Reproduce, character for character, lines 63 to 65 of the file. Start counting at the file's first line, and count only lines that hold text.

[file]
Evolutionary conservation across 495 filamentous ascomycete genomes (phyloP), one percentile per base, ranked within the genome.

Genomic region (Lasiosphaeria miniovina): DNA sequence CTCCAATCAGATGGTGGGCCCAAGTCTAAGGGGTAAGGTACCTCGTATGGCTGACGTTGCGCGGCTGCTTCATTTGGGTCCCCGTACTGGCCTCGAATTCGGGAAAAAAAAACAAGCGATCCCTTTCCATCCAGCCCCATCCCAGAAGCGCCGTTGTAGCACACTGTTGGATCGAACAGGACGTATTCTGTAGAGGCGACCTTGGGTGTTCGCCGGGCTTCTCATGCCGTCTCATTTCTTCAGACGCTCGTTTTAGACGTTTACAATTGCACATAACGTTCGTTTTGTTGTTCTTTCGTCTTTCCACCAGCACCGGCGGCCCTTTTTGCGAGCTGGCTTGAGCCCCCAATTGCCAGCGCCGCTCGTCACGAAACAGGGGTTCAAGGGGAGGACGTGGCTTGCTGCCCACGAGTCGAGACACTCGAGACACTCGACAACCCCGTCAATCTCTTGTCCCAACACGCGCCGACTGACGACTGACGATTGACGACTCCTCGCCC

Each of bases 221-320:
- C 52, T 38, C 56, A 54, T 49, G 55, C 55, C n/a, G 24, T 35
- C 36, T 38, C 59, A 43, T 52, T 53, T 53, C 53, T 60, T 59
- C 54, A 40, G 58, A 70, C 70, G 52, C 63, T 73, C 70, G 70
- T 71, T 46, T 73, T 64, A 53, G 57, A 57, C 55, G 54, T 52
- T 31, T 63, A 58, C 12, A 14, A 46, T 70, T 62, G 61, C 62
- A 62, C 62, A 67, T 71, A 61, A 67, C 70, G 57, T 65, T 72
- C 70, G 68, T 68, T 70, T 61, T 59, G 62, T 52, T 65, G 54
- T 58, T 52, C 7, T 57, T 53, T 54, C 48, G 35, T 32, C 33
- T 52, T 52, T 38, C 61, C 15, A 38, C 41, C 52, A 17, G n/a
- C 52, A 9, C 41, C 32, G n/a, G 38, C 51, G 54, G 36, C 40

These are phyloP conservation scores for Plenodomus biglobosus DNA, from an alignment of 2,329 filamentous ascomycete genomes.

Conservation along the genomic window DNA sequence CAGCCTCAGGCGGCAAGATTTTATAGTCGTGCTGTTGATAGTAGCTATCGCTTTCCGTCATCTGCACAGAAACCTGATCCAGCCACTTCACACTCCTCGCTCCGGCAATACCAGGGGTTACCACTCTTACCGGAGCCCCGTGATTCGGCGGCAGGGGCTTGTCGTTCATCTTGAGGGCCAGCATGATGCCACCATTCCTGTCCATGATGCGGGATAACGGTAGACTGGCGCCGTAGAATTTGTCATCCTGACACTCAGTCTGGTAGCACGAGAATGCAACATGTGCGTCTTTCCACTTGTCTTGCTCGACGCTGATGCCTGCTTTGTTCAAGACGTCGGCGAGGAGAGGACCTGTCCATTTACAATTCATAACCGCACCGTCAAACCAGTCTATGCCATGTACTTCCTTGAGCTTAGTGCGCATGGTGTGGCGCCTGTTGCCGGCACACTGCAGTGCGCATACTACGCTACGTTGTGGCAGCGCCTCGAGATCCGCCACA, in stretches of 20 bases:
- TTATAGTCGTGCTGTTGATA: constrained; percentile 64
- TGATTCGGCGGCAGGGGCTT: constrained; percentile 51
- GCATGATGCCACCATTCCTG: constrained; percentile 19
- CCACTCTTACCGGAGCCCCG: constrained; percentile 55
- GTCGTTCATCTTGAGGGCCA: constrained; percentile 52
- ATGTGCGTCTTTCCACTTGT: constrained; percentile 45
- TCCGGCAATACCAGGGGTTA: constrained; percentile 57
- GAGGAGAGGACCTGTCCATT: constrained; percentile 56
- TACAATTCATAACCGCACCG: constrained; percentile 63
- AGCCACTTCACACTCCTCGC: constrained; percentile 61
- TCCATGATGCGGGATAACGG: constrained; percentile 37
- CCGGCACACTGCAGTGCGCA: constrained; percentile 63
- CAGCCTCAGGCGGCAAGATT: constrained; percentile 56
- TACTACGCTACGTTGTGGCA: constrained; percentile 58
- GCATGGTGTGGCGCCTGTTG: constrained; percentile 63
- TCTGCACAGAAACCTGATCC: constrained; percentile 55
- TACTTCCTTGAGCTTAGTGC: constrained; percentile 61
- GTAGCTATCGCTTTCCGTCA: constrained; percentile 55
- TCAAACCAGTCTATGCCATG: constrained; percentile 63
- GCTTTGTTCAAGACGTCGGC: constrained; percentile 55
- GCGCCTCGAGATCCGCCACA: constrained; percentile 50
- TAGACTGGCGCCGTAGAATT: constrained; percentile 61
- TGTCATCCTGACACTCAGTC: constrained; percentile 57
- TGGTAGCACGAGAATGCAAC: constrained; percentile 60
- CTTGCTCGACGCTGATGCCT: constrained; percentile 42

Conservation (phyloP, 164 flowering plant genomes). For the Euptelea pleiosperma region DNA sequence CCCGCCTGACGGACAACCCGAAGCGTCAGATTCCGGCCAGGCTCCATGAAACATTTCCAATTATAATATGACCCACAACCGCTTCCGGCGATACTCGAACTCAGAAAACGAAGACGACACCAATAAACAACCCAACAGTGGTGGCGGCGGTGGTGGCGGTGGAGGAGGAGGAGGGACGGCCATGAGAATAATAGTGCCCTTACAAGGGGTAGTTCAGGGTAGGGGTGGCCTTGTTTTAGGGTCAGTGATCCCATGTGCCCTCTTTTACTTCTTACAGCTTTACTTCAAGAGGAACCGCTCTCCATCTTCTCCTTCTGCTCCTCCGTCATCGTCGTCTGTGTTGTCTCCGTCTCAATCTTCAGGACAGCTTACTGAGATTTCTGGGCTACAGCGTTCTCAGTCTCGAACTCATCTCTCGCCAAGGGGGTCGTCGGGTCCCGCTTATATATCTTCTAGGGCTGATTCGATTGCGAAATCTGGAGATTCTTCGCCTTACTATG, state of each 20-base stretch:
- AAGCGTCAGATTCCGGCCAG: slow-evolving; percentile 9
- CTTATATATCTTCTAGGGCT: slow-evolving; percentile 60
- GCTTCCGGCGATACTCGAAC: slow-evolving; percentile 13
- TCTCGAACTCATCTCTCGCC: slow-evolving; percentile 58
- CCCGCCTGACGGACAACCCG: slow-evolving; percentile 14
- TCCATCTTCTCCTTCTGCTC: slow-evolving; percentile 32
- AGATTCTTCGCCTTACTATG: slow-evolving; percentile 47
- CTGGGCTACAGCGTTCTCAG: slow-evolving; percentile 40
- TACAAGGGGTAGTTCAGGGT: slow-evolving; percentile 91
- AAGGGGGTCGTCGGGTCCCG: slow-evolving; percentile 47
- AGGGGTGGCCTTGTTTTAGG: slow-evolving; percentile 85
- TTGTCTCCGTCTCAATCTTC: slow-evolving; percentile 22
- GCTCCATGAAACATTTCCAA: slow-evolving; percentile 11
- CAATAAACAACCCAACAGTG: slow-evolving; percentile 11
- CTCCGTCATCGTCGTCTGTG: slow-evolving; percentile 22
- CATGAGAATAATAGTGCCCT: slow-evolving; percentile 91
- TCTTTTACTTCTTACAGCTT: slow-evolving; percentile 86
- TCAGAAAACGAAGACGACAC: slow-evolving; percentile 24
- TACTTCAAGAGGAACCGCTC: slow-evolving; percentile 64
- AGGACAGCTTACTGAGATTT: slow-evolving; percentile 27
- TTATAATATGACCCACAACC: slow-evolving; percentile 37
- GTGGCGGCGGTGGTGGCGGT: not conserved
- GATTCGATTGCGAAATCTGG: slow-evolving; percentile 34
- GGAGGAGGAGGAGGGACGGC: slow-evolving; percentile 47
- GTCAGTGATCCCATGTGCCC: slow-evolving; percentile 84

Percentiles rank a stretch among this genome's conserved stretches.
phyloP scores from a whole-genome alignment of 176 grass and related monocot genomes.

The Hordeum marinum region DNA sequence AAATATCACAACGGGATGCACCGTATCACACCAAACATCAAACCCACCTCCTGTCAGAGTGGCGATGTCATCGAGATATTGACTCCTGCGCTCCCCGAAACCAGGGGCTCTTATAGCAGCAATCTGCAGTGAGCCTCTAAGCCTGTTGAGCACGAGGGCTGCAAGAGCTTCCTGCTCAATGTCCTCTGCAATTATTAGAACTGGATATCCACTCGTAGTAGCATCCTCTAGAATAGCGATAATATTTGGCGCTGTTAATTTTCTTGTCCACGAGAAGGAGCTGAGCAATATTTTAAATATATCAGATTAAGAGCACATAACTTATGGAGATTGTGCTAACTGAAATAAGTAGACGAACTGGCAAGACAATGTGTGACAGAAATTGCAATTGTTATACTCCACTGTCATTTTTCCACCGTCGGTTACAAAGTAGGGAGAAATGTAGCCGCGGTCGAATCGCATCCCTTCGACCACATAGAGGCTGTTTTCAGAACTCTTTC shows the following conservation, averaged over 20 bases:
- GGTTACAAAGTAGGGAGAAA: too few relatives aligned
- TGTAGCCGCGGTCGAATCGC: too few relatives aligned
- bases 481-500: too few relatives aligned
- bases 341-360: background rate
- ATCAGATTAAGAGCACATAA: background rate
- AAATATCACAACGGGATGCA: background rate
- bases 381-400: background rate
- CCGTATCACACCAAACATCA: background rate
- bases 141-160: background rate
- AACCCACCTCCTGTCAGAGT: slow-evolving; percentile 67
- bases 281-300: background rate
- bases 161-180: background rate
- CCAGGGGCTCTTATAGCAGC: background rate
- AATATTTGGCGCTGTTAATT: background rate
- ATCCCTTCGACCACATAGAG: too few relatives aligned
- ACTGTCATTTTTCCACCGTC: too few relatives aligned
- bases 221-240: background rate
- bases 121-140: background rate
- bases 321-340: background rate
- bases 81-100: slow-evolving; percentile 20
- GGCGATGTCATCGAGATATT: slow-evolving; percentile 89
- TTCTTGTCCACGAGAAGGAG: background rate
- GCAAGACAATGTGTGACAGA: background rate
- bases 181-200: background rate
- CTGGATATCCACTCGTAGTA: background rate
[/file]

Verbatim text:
- GTGGCGGCGGTGGTGGCGGT: not conserved
- GATTCGATTGCGAAATCTGG: slow-evolving; percentile 34
- GGAGGAGGAGGAGGGACGGC: slow-evolving; percentile 47